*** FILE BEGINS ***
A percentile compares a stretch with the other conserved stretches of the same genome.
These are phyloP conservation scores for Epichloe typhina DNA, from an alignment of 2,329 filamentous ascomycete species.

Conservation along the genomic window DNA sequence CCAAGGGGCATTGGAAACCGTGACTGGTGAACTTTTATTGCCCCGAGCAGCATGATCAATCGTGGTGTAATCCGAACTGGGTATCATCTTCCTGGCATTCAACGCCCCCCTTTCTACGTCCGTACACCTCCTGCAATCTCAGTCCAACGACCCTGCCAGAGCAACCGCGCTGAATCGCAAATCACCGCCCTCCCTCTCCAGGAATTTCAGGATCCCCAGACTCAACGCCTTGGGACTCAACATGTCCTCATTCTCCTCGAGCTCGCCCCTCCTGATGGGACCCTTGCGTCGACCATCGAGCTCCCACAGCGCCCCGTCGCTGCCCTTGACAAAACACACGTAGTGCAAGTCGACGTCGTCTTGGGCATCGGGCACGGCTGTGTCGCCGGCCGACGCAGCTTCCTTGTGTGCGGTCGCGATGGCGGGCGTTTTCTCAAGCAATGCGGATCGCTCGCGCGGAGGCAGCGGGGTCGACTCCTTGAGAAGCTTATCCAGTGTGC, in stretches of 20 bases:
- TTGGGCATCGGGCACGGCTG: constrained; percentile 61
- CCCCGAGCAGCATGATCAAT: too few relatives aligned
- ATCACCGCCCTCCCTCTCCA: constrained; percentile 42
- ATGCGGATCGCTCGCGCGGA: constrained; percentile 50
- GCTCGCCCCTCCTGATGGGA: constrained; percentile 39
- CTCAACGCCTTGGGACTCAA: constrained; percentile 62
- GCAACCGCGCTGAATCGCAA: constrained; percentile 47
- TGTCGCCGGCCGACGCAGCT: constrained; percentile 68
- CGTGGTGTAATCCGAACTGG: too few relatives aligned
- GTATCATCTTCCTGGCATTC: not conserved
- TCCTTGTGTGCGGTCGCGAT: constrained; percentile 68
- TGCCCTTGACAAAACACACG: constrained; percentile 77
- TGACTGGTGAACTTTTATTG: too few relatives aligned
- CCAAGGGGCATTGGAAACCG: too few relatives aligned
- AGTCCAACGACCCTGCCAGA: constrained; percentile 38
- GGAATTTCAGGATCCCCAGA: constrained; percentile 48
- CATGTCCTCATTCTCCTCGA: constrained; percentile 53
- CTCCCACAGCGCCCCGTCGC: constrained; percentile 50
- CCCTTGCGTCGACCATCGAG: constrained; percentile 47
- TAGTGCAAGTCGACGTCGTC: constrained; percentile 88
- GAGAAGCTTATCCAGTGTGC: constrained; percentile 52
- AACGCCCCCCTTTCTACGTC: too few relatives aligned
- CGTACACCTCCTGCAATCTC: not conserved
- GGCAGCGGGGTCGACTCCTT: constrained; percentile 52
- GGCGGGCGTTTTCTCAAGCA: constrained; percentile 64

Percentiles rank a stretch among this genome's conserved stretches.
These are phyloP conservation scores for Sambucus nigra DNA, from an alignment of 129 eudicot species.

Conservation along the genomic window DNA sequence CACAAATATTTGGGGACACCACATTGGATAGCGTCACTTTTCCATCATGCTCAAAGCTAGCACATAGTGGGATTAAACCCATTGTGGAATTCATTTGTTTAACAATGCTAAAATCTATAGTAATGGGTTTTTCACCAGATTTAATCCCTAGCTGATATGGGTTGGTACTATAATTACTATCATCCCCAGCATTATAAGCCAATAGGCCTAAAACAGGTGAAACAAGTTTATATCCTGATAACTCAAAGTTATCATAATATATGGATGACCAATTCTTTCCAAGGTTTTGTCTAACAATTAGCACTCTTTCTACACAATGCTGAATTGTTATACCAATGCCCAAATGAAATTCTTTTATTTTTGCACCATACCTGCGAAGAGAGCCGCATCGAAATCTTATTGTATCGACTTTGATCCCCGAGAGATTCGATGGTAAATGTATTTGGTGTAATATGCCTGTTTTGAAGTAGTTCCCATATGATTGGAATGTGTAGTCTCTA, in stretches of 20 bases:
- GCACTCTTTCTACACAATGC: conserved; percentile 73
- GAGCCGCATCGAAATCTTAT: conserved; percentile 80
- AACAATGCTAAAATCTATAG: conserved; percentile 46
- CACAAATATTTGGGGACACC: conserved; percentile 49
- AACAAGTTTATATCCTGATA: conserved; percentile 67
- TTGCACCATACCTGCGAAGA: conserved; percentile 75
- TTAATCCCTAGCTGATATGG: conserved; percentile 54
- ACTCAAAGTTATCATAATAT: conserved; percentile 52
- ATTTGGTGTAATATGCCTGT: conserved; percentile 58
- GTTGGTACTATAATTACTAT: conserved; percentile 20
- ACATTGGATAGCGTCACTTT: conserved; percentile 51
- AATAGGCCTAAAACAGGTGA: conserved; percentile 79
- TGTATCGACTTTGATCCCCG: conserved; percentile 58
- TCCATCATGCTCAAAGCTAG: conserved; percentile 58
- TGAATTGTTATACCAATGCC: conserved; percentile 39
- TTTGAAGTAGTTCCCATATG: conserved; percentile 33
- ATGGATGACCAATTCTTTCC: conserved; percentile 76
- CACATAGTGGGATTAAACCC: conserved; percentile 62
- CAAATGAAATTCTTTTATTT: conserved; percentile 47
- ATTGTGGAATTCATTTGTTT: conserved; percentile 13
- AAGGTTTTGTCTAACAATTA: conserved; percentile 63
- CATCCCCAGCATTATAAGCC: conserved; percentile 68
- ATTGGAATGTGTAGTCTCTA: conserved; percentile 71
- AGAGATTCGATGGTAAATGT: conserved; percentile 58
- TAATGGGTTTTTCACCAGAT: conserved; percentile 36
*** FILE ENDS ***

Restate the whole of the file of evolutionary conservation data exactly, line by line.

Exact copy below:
A percentile compares a stretch with the other conserved stretches of the same genome.
These are phyloP conservation scores for Epichloe typhina DNA, from an alignment of 2,329 filamentous ascomycete species.

Conservation along the genomic window DNA sequence CCAAGGGGCATTGGAAACCGTGACTGGTGAACTTTTATTGCCCCGAGCAGCATGATCAATCGTGGTGTAATCCGAACTGGGTATCATCTTCCTGGCATTCAACGCCCCCCTTTCTACGTCCGTACACCTCCTGCAATCTCAGTCCAACGACCCTGCCAGAGCAACCGCGCTGAATCGCAAATCACCGCCCTCCCTCTCCAGGAATTTCAGGATCCCCAGACTCAACGCCTTGGGACTCAACATGTCCTCATTCTCCTCGAGCTCGCCCCTCCTGATGGGACCCTTGCGTCGACCATCGAGCTCCCACAGCGCCCCGTCGCTGCCCTTGACAAAACACACGTAGTGCAAGTCGACGTCGTCTTGGGCATCGGGCACGGCTGTGTCGCCGGCCGACGCAGCTTCCTTGTGTGCGGTCGCGATGGCGGGCGTTTTCTCAAGCAATGCGGATCGCTCGCGCGGAGGCAGCGGGGTCGACTCCTTGAGAAGCTTATCCAGTGTGC, in stretches of 20 bases:
- TTGGGCATCGGGCACGGCTG: constrained; percentile 61
- CCCCGAGCAGCATGATCAAT: too few relatives aligned
- ATCACCGCCCTCCCTCTCCA: constrained; percentile 42
- ATGCGGATCGCTCGCGCGGA: constrained; percentile 50
- GCTCGCCCCTCCTGATGGGA: constrained; percentile 39
- CTCAACGCCTTGGGACTCAA: constrained; percentile 62
- GCAACCGCGCTGAATCGCAA: constrained; percentile 47
- TGTCGCCGGCCGACGCAGCT: constrained; percentile 68
- CGTGGTGTAATCCGAACTGG: too few relatives aligned
- GTATCATCTTCCTGGCATTC: not conserved
- TCCTTGTGTGCGGTCGCGAT: constrained; percentile 68
- TGCCCTTGACAAAACACACG: constrained; percentile 77
- TGACTGGTGAACTTTTATTG: too few relatives aligned
- CCAAGGGGCATTGGAAACCG: too few relatives aligned
- AGTCCAACGACCCTGCCAGA: constrained; percentile 38
- GGAATTTCAGGATCCCCAGA: constrained; percentile 48
- CATGTCCTCATTCTCCTCGA: constrained; percentile 53
- CTCCCACAGCGCCCCGTCGC: constrained; percentile 50
- CCCTTGCGTCGACCATCGAG: constrained; percentile 47
- TAGTGCAAGTCGACGTCGTC: constrained; percentile 88
- GAGAAGCTTATCCAGTGTGC: constrained; percentile 52
- AACGCCCCCCTTTCTACGTC: too few relatives aligned
- CGTACACCTCCTGCAATCTC: not conserved
- GGCAGCGGGGTCGACTCCTT: constrained; percentile 52
- GGCGGGCGTTTTCTCAAGCA: constrained; percentile 64

Percentiles rank a stretch among this genome's conserved stretches.
These are phyloP conservation scores for Sambucus nigra DNA, from an alignment of 129 eudicot species.

Conservation along the genomic window DNA sequence CACAAATATTTGGGGACACCACATTGGATAGCGTCACTTTTCCATCATGCTCAAAGCTAGCACATAGTGGGATTAAACCCATTGTGGAATTCATTTGTTTAACAATGCTAAAATCTATAGTAATGGGTTTTTCACCAGATTTAATCCCTAGCTGATATGGGTTGGTACTATAATTACTATCATCCCCAGCATTATAAGCCAATAGGCCTAAAACAGGTGAAACAAGTTTATATCCTGATAACTCAAAGTTATCATAATATATGGATGACCAATTCTTTCCAAGGTTTTGTCTAACAATTAGCACTCTTTCTACACAATGCTGAATTGTTATACCAATGCCCAAATGAAATTCTTTTATTTTTGCACCATACCTGCGAAGAGAGCCGCATCGAAATCTTATTGTATCGACTTTGATCCCCGAGAGATTCGATGGTAAATGTATTTGGTGTAATATGCCTGTTTTGAAGTAGTTCCCATATGATTGGAATGTGTAGTCTCTA, in stretches of 20 bases:
- GCACTCTTTCTACACAATGC: conserved; percentile 73
- GAGCCGCATCGAAATCTTAT: conserved; percentile 80
- AACAATGCTAAAATCTATAG: conserved; percentile 46
- CACAAATATTTGGGGACACC: conserved; percentile 49
- AACAAGTTTATATCCTGATA: conserved; percentile 67
- TTGCACCATACCTGCGAAGA: conserved; percentile 75
- TTAATCCCTAGCTGATATGG: conserved; percentile 54
- ACTCAAAGTTATCATAATAT: conserved; percentile 52
- ATTTGGTGTAATATGCCTGT: conserved; percentile 58
- GTTGGTACTATAATTACTAT: conserved; percentile 20
- ACATTGGATAGCGTCACTTT: conserved; percentile 51
- AATAGGCCTAAAACAGGTGA: conserved; percentile 79
- TGTATCGACTTTGATCCCCG: conserved; percentile 58
- TCCATCATGCTCAAAGCTAG: conserved; percentile 58
- TGAATTGTTATACCAATGCC: conserved; percentile 39
- TTTGAAGTAGTTCCCATATG: conserved; percentile 33
- ATGGATGACCAATTCTTTCC: conserved; percentile 76
- CACATAGTGGGATTAAACCC: conserved; percentile 62
- CAAATGAAATTCTTTTATTT: conserved; percentile 47
- ATTGTGGAATTCATTTGTTT: conserved; percentile 13
- AAGGTTTTGTCTAACAATTA: conserved; percentile 63
- CATCCCCAGCATTATAAGCC: conserved; percentile 68
- ATTGGAATGTGTAGTCTCTA: conserved; percentile 71
- AGAGATTCGATGGTAAATGT: conserved; percentile 58
- TAATGGGTTTTTCACCAGAT: conserved; percentile 36